Vortex of Old Men, Vortex of Old Men (self-released)
Find it: vortexofoldmen.com
Columbia’s Vortex of Old Men covers a lot of stylistic ground on its self-titled debut, but it doesn’t need the full 11 tracks to showcase its range. Each song offers a buffet of influences and reference points for rock fans to point to.
“All Dried Up” shifts from a verse riff that feels akin to Queens of the Stone Age into a staccato refrain that feels like a Ramones chorus until the psych-brushed phrase that follows it. “Ooze and Ahhs” opens with a spacey run of bending strings and springy reverb into a twangy roots-rock riff, and finally into a burst of alt-rock overdrive. “Illusion” aims for Franz Ferdinand post-punk with a vocal that feels indebted to Elvis Costello. “Blistered Sister” even tilts toward funk, while “Evening Ocifer” lets a stringy ‘70s jam lunge into driving hard rock.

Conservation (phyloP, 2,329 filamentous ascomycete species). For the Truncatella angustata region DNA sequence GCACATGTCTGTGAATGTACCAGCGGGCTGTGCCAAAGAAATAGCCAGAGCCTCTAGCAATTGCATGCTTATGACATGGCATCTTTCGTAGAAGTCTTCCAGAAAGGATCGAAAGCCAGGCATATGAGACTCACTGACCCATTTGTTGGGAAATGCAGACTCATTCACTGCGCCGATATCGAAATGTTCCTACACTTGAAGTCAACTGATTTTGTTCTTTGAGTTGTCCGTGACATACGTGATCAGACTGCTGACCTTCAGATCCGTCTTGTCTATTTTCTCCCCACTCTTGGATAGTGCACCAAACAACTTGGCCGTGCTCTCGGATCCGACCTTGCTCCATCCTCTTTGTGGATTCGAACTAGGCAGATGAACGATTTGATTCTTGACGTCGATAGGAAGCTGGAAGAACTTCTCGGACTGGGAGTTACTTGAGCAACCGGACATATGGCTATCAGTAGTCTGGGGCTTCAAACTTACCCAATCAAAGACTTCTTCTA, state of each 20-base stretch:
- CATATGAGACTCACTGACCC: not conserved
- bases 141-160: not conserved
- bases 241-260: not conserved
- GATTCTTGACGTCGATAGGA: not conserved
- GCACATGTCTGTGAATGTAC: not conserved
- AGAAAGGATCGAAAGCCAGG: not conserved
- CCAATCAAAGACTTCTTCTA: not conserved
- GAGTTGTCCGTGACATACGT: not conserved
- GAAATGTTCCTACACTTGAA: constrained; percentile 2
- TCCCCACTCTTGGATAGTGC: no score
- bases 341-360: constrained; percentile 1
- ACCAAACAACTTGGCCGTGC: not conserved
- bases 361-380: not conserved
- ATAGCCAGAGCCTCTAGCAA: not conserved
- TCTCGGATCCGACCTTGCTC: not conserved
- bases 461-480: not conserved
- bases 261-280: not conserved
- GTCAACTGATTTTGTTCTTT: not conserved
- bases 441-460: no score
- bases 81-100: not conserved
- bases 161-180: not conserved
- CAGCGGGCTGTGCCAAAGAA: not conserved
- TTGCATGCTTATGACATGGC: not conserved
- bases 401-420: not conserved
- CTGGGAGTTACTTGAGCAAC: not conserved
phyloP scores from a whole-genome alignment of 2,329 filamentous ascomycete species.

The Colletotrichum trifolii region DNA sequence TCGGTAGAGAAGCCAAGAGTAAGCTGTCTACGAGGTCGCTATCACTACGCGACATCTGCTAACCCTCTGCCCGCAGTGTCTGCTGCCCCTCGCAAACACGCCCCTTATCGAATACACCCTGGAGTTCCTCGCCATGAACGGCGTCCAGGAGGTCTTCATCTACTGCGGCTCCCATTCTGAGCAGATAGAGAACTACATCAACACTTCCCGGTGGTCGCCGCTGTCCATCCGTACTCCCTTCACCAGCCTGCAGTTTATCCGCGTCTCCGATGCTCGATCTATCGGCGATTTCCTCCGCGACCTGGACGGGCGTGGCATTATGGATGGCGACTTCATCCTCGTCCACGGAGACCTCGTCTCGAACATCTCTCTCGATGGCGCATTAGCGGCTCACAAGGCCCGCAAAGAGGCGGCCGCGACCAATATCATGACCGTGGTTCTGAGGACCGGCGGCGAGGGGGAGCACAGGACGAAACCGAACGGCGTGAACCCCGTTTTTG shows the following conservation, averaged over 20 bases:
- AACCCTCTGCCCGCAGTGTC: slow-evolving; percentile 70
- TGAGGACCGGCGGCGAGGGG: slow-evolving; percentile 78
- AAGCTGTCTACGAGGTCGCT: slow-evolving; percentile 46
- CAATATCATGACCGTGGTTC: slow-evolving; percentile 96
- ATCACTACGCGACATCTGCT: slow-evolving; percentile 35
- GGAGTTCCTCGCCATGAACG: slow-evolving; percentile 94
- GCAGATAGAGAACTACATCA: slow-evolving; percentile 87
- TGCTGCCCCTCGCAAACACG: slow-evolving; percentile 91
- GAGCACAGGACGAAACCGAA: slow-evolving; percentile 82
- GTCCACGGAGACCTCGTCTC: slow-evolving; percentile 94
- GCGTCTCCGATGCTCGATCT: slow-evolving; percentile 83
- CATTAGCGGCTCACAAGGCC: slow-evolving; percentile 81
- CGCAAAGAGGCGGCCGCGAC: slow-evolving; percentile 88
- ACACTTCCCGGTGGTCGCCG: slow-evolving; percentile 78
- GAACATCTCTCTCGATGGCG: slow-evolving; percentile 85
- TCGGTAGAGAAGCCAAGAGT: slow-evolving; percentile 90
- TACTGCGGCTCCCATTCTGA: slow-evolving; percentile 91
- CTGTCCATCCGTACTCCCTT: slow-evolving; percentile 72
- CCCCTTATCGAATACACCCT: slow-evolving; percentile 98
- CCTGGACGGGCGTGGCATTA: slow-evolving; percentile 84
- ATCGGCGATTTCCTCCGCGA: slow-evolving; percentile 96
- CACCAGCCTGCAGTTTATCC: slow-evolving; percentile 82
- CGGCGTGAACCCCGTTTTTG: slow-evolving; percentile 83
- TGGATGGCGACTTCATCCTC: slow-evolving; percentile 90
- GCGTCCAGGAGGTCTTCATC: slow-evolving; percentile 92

It’s fitting then, that the band’s list of cited influences is both substantial in size and littered with iconoclastic, chameleonic types like Mike Patton, David Bowie, the Melvins, and Electric Six. On this debut, though, despite all the seemingly disparate elements thrown into the mix, Vortex of Old Men manage to make most of it stick.
As a full album, however, the sudden and frequent shifts in tone and mood can be dizzying, leading to an uneven listen. For all the craft displayed in unifying its inspirations into strong songs, the album’s rangy nature does suggest that the band has yet to find its own singular sound — assuming it’s looking for one at all.
Considered as a collection of singles rather than a unified LP, Vortex of Old Men has issued a strong debut, promising plenty more novel trips to come as it keeps spinning out its unorthodox alt-rock.